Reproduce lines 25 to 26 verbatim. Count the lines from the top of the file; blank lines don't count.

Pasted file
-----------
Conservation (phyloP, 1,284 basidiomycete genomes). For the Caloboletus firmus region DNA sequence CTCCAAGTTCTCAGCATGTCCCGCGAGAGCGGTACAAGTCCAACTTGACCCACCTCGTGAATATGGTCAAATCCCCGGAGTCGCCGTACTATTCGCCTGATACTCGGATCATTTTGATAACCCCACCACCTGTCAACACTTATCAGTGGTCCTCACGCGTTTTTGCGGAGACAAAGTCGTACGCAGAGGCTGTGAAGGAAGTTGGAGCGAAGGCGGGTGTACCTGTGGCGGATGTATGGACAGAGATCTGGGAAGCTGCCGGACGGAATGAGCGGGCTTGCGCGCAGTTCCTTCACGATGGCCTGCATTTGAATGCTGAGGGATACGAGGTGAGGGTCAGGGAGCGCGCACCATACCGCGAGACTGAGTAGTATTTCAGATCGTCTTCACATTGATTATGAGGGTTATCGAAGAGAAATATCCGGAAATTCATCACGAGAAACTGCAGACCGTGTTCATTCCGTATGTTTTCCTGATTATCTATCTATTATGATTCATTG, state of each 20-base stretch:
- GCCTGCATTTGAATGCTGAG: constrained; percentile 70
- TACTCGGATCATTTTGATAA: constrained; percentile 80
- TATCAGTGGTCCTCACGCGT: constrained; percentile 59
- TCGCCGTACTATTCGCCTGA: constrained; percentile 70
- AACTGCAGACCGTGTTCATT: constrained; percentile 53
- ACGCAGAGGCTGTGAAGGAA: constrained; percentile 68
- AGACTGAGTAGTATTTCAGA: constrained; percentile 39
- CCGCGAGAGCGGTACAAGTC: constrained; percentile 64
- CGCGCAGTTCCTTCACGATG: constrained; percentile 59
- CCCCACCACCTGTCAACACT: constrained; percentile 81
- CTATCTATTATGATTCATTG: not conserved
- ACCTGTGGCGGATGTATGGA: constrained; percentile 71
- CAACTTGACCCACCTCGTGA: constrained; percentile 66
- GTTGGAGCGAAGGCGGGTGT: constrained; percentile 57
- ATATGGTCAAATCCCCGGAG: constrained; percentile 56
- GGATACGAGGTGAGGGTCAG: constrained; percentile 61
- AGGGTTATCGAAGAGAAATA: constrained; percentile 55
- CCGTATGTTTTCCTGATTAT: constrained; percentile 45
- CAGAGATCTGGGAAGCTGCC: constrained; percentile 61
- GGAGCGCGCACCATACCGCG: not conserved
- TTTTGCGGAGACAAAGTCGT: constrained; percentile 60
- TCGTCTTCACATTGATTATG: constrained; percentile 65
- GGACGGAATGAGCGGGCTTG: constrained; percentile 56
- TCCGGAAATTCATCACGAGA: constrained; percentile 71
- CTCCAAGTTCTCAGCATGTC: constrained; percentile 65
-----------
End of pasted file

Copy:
- TCCGGAAATTCATCACGAGA: constrained; percentile 71
- CTCCAAGTTCTCAGCATGTC: constrained; percentile 65